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Metformin Weight Loss – Does It Work?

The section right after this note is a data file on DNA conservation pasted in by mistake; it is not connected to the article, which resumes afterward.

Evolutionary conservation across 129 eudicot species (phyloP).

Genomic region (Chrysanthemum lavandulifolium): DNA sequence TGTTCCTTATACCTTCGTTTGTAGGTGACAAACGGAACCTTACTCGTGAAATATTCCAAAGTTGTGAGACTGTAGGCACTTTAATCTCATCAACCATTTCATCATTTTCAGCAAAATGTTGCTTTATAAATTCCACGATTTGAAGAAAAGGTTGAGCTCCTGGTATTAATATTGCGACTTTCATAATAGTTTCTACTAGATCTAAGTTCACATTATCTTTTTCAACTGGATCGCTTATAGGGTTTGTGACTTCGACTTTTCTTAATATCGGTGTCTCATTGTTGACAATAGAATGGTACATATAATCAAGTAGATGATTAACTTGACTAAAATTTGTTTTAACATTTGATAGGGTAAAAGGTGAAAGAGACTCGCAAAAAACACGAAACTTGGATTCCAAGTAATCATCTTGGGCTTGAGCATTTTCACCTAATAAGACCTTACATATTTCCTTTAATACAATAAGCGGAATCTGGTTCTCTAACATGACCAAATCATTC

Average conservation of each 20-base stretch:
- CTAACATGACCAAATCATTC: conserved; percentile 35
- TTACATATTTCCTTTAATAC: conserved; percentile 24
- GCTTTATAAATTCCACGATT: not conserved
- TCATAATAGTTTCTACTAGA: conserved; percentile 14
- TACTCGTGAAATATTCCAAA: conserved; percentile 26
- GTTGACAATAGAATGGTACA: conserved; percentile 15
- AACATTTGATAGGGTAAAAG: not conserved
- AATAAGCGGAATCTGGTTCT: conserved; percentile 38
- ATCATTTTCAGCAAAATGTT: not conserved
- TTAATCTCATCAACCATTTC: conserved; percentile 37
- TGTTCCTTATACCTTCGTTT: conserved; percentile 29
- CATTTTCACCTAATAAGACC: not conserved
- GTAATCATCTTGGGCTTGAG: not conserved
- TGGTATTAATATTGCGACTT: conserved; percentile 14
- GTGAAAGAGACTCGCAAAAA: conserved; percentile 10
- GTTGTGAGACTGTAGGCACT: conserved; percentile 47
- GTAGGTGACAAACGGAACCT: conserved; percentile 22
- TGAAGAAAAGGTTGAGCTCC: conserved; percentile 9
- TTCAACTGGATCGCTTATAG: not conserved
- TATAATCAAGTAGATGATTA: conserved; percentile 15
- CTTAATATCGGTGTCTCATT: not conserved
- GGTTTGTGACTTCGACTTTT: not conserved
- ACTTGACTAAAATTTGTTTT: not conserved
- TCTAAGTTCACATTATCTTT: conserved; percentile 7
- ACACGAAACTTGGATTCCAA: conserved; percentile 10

Metformin weight loss claims are something that are often talked about by health professionals to be one of the benefits of commencing metformin therapy, but are they true? At myheart.net we’ve helped millions of people through our articles and answers. Now our authors are keeping readers up to date with cutting edge heart disease information through twitter. Follow Dr Ahmed on Twitter @MustafaAhmedMD Metformin is possibly one of the most important treatments in Type II Diabetes, so the question of metformin weight loss is of the utmost importance, as if true it could provide a means to lose weight as well as control high sugar levels found in diabetes. What is Metformin? Metformin is an oral hypoglycemic medication – meaning it reduces levels of sugar, or more specifically glucose in the blood. It is so effective that the American Diabetes Association says that unless there is a strong reason not to, metformin should be commenced at the onset of Type II Diabetes. Metformin comes in tablet form and the dose is gradually increased until the maximum dose required is achieved. How Does Metformin Work & Why Would it Cause Weight Loss? Metformin works by three major mechanisms – each of which could explain the “metformin weight loss” claims. These are: Decrease sugar production by the liver – the liver can actually make sugars from other substances, but metformin inhibits an enzyme in the pathway resulting in less sugar being released into the blood. Increase in the amount of sugar utilization in the muscles and the liver – Given that the muscles are a major “sink” for excess sugar, by driving sugar into them metformin is able to reduce the amount of sugar in the blood. Preventing the breakdown of fats (lipolysis) – this in turn reduces the amount of fatt Continue reading >>